Revealing Personal Health Info: The Dos and Don’ts

Filling Out Medical Forms
How much do you really need to disclose on medical forms? And, how can your health history affect insurance rates?

The medical information bureau (MIB) is a database used to obtain information about insurance applicants, such as medical conditions and lifestyle elements including smoking, high-risk sports involvement or depression. If an applicant has a risky medical history, insurers can charge higher rates or deny coverage.

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However, withholding medical information to obtain lower insurance rates can harm your health in the future.

“Your doctor is obligated to keep track of your medical conditions,” E.R. physician Dr. Travis Stork says. “[For example], if you have high blood pressure, you can’t ask your doctors not to document it, because it could kill you someday down the road.”

While some personal information in one-on-one conversation with your doctor may be kept private, he or she is obligated to record information that’s pertinent to your health, such as heart disease, diabetes or other medical conditions.

“We live in an imperfect society, and we have an imperfect healthcare system,” Dr. Travis says. “But we truly believe the doctor-patient relationship is a sacred one, so don’t withhold information, because that information could save your life.”

Privacy laws vary by state, so be sure to check the National Association of Insurance Commissioners for additional information.

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Vegans vs. Meat-Eaters
Would you consider a major change in your diet? Sisters Kelly and Kaitlin are in a constant battle over their differing diets. Kelly is vegan while Kaitlin eats meat, and they want to know if one is healthier than the other.

Kelly says she wants Katilin to experience the same health benefits she’s seen since going vegan, such as an improvement in irritable bowel syndrome (IBS), clearer skin and feeling healthier over all. 

President of the Physicians Committee for Responsible Medicine, Dr. Neal Barnard, who is also vegan, discusses the effects of diet on health.

Dr. Barnard says that many people who go vegan lose weight without cutting calories or reducing carbohydrates. They can consume blueberry pancakes, spaghetti and bread in unlimited portions and still shed pounds.

”A plant-based diet can actually unclog arteries and reverse heart disease and diabetes, as well,” he says.

Studies comparing different diets’ affects on people’s health show that vegans have a lower body-mass index, since fiber controls their appetites and increases metabolism. They also show a lesser frequency of type 2 diabetes as compared to meat eaters, and may live longer.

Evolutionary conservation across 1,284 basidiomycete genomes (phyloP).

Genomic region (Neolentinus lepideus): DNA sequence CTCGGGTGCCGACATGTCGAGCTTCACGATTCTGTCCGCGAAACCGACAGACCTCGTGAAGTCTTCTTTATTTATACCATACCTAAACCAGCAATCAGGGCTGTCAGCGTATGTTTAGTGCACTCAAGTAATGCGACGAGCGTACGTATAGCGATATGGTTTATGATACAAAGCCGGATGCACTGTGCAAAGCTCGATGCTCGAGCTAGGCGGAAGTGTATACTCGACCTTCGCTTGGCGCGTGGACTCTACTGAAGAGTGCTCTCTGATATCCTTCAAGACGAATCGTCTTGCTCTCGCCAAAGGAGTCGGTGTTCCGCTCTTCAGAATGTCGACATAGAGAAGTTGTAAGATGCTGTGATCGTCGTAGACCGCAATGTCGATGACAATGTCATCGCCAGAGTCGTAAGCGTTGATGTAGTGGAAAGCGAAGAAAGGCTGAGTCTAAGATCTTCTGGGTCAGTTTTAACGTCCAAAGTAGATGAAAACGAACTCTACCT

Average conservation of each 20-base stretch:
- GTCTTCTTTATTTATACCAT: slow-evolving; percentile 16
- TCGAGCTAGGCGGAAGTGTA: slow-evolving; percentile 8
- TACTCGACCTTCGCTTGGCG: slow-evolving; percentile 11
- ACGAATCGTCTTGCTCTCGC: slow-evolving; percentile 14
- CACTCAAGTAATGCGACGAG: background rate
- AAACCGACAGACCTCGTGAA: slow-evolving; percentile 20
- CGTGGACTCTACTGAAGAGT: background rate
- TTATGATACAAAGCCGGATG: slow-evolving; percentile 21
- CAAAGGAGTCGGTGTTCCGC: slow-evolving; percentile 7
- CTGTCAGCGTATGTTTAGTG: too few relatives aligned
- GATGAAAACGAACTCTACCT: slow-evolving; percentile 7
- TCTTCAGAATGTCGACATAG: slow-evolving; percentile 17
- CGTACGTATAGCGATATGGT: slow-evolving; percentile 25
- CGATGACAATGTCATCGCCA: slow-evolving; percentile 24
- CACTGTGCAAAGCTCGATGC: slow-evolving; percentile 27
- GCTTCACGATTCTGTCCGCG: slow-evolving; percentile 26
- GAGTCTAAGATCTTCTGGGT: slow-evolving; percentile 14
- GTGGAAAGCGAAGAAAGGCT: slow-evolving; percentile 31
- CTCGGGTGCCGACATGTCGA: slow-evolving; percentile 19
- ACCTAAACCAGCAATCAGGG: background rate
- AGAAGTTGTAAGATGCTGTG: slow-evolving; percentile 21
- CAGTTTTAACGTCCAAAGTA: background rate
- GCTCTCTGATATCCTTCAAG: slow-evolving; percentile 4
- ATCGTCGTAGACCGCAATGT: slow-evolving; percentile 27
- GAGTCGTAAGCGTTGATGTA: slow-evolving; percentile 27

However, meat from grass-fed animals has nutritional benefits as well. Grass-fed meat contains less saturated fat, less cholesterol and more vitamins E, C and omega-3s as compared to factory farmed meat. Eating lean, cooked red meat in moderation has shown to break up the body's protein chains, making it easier for stomach enzymes to digest, resulting in increased energy. Fish contains omega-3 fatty acids which promote heart and brain health.

Dr. Lisa explains that pregnant women on plant-based diets are advised to take supplements to compensate for the vitamins they’re lacking from the absence of meat in their diets.

Pregnant women need about 30 milligrams of iron everyday, which is absorbed by the body more easily by animal products than plant foods.

“I grew up eating beef, and I eat a lot of plant products too,” doctor of psychology Wendy Walsh Ph.D. says. “But for me, when I tried to go vegetarian, I was so anemic.”

“In the end, what is best for you may not always be what’s best for someone else,” Dr. Travis says. “Figure out a healthy diet that works best for you.”

Decoding Your Teen’s Texts
Studies show that half of American teenagers 12 to 17 years old send more than 50 text messages per day. While they may have a lot to say, is what they’re saying safe? Some kids are texting in code to cover their tracks. Learn what yours may be hiding.

“If your teenagers are speaking a different language, don’t separate from it,” pediatrician Dr. Jim Sears says. “Be involved in your teen’s life.”

From “GNOC” to “CD9,” the team translates your teen’s digital dialogue.

Howver, it doesn't stop at texting -- teens are talking online as well.

“You have to be your kid’s Facebook friend and Twitter follower,” Dr. Wendy says.

“It’s snooping if you go between their mattresses,” she adds. “But it’s not snooping if they’re yelling through a megaphone, which is what the Internet is.”

Decipher more of your teen's internet acronyms at Safe Internet Surfing.

First Date: How Much Should You Divulge?
Improv actors George and Michelle go on blind dates with unsuspecting singles, and give it all away on first meeting. Dr. Wendy explains what’s OK to share, and when a little mystery can earn you points in the dating game.

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OAD 10/26/11